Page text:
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Who Brings High-Level Mechanical Warfare To Yemen

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A child stands on his house, which was destroyed by an air strike in the airport area in Sana’a, photo by Hayat Al-sharif

DW-Yemen.Saudi Arabia and a number of its regional allies launched a devastating campaign against Yemen in March 2015, intending to restore the government of former President ” Abd Rabbo Mansour Had”I to power and crushing ” Ansar Allah”.
Saudi-led airstrikes hit schools, hospitals, and weddings, killing thousands of Yemeni civilians, the Saudi-led coalition, backed by the US, France and Britain, in response to fears that Iran, the Houthis’ biggest supporter and regional rival of Saudi Arabia, would gain a foothold in Yemen. Since then, Yemen has been wracked by civil war, food insecurity, and rising poverty levels.

Why is there a war in Yemen ˀ

The tragedy entered every home in Yemen, one person from every family was killed at least by the war. “My son Abdu said he would go to battle to get a monthly salary to live, my son left and my eyes washed with tears, I begged him not to go to battle, but he refused.
After a week they brought me a small burned pieces in a plastic bag: I could not even look at him, I live my worst days, Why the war took my son?” Maryam Al-Najar said that.

Death Toll In Saudi War On Yemen Hits 100,000

The US-based Armed Conflict Location and Event Data Project (ACLED) said last week that it had recorded more than 100,000 fatalities, including 12,000 civilians killed indirect attacks.
The report said 20,000 people had been killed this year, making it the second deadliest year of the war behind 2018.

The non-governmental organization also said April was the most lethal month so far this year, with over 2,500 reported killed, compared to approximately 1,700 in September.
The most violent governorates were Taiz, Hodeidah, and al-Jawf, where more than 10,000 people have been killed in each of the regions since 2015.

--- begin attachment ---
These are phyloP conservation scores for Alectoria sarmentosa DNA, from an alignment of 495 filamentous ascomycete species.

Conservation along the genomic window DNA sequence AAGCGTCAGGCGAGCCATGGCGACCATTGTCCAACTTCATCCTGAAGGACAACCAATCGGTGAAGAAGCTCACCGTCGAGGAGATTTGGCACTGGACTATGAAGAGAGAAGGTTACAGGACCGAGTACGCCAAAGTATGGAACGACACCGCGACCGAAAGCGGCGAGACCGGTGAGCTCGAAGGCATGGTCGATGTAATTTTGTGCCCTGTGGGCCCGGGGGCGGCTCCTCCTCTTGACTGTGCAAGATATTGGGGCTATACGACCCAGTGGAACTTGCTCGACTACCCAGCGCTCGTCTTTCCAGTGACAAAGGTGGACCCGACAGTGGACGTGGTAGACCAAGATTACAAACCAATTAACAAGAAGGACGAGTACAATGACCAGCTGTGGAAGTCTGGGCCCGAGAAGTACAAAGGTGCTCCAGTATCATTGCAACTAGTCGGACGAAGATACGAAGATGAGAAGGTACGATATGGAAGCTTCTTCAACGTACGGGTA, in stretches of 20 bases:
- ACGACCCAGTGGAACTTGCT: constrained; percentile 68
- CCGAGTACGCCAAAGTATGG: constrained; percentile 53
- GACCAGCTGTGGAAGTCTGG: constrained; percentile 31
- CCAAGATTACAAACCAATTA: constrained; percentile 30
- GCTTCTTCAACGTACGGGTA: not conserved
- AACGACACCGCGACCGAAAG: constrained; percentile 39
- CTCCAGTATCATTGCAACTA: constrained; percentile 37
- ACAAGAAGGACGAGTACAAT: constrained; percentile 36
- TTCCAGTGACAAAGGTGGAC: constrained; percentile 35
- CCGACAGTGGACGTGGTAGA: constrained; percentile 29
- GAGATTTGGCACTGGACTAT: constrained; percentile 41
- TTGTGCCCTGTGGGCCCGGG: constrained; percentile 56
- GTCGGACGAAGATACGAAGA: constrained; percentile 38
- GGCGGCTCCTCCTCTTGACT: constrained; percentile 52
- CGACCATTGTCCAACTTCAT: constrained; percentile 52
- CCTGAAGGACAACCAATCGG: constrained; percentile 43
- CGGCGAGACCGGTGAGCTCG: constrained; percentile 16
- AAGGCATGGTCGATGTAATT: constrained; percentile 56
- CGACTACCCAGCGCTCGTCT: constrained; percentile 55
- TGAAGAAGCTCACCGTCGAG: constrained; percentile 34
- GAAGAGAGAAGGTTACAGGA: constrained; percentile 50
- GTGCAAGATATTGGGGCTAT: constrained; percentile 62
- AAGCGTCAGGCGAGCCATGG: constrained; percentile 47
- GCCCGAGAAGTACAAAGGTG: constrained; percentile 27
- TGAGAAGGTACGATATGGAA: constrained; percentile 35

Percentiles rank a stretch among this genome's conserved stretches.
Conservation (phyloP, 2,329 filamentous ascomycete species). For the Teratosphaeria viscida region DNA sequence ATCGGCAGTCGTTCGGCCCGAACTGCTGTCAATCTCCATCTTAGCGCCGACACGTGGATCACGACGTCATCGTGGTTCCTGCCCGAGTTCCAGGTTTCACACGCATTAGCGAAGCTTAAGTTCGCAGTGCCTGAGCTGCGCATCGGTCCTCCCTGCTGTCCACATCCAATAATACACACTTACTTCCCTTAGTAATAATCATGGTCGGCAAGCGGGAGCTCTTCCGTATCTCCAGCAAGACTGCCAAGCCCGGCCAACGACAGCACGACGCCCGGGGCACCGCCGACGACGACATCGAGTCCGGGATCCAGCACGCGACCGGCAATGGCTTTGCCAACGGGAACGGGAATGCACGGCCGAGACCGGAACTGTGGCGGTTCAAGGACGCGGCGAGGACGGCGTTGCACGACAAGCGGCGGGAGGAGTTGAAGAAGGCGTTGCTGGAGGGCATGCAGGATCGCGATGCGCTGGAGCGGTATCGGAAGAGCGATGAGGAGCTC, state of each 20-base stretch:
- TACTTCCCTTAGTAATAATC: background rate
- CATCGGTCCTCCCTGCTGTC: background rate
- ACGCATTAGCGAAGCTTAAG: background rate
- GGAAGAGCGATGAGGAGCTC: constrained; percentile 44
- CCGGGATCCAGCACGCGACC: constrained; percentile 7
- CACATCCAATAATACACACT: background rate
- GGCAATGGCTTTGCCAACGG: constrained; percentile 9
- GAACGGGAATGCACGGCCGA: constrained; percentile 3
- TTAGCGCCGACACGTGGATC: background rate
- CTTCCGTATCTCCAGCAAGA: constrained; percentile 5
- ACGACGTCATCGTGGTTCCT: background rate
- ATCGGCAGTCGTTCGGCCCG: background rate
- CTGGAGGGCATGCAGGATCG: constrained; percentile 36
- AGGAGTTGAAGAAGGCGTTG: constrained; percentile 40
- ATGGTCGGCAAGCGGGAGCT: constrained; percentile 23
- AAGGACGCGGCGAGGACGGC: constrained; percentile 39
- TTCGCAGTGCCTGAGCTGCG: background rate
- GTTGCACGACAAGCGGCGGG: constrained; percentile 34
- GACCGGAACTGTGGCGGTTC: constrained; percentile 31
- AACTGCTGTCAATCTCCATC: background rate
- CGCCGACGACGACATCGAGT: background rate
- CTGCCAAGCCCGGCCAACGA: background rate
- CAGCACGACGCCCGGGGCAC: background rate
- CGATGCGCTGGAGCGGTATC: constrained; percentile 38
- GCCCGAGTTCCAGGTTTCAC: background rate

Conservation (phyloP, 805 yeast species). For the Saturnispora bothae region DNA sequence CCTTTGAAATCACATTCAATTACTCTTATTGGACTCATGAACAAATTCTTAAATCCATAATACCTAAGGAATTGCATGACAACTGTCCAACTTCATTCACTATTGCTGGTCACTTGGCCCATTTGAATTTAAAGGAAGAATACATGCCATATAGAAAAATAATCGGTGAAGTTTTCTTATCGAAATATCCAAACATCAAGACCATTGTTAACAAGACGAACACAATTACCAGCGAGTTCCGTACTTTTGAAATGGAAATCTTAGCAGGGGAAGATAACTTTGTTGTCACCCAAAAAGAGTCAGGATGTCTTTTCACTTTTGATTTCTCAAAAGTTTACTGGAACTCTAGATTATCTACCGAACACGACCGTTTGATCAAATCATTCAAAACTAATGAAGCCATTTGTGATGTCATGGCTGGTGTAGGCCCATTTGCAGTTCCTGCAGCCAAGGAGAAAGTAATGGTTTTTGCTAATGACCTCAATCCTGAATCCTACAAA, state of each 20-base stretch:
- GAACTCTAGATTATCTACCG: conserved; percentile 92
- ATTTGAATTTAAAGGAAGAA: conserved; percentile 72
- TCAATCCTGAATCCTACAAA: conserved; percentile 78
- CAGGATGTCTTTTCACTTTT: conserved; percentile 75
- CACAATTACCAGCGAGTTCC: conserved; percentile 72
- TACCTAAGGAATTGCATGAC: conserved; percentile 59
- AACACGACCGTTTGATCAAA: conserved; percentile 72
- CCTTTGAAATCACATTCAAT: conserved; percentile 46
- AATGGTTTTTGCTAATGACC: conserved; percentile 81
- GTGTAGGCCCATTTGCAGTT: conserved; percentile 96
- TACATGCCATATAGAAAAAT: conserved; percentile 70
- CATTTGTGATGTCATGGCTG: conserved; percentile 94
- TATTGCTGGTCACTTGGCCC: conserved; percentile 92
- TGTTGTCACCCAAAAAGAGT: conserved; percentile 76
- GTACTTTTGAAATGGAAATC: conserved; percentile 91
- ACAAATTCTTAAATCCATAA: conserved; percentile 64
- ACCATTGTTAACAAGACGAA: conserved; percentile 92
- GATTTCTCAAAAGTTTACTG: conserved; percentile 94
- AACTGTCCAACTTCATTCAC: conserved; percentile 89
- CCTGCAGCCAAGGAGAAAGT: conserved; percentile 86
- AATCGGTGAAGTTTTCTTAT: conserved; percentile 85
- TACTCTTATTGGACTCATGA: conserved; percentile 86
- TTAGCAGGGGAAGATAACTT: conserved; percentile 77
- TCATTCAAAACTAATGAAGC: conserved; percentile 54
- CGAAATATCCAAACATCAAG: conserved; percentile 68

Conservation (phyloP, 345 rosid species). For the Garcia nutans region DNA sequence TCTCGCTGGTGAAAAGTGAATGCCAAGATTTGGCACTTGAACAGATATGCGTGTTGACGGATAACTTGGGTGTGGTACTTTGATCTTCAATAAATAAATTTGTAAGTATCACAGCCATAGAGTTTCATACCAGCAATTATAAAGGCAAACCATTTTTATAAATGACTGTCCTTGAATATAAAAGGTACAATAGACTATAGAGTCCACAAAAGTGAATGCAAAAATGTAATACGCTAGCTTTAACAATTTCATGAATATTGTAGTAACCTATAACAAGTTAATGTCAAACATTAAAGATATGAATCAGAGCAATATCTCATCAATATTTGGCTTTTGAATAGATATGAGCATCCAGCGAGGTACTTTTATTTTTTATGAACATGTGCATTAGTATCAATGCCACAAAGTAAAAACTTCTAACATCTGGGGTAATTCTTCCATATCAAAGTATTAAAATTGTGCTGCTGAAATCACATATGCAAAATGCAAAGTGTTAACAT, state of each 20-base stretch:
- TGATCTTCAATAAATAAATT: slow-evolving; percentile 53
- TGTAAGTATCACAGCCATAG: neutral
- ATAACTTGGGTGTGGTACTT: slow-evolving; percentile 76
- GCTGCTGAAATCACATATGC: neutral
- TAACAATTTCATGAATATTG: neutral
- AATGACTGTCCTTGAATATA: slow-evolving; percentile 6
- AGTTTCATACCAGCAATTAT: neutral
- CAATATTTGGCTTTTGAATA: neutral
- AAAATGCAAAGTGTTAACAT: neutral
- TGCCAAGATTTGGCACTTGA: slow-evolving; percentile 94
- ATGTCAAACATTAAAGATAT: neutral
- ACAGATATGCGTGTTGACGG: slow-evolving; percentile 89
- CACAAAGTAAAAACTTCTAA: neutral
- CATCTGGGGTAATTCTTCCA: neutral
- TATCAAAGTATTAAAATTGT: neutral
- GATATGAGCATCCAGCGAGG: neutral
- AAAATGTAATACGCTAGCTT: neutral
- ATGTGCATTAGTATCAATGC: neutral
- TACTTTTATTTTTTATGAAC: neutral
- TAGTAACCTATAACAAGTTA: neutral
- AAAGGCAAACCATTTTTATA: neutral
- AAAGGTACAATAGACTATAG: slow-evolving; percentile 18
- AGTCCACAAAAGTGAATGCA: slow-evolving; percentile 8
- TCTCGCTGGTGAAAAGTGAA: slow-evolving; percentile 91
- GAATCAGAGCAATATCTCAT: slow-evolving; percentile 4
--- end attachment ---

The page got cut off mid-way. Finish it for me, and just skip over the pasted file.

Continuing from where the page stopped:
The third quarter of 2019 had the lowest number of reported fatalities since the end of 2017, but the number of civilian casualties rose from the previous quarter.
Direct targeting by the Saudi-led coalition and its allies has been responsible for more than 8,000 civilian deaths over the past four and a half years.

The data covers everything from airstrikes, shelling and ground battles between various forces to bombings and violence in protests. However, their numbers do not include those who died in humanitarian catastrophes caused by war, especially hunger and disease.
The fighting has also triggered the world’s worst humanitarian crisis. Four-fifths of the population – 24 million people – need humanitarian assistance or protection, including 10 million who rely on food aid to survive.
The United States and the United Kingdom are the main supporters of Saudi Arabia in the war, providing the kingdom with billions of dollars in arms sales, training, logistical support and targeting assistance for airstrikes.
Weapons and expertise provided by Western countries have enabled some of the world’s richest nations to bring high-level mechanized warfare to Yemen, one of the poorest places on the planet.

 Yemen is known internationally for its agricultural terraces, But, unfortunately, today you see agricultural terraces turned into mass graves for Yemenis, Mothers lost their children in the war, women lost their husbands and it is unfortunate to see children visiting their parents in the graves.

The United Nations must shoulder its responsibilities, stop the war in Yemen and stop the bloodshed that has caused men, women, and children in Yemen to suffer. Yemen is in urgent need of international intervention, forcing Saudi Arabia and the UAE to cease fire and to make a decision that obliges the Yemeni armed groups to accept a peaceful solution through dialogue.
The United States must refrain from selling weapons to Saudi Arabia and end its interests that build on the blood of innocent Yemenis.

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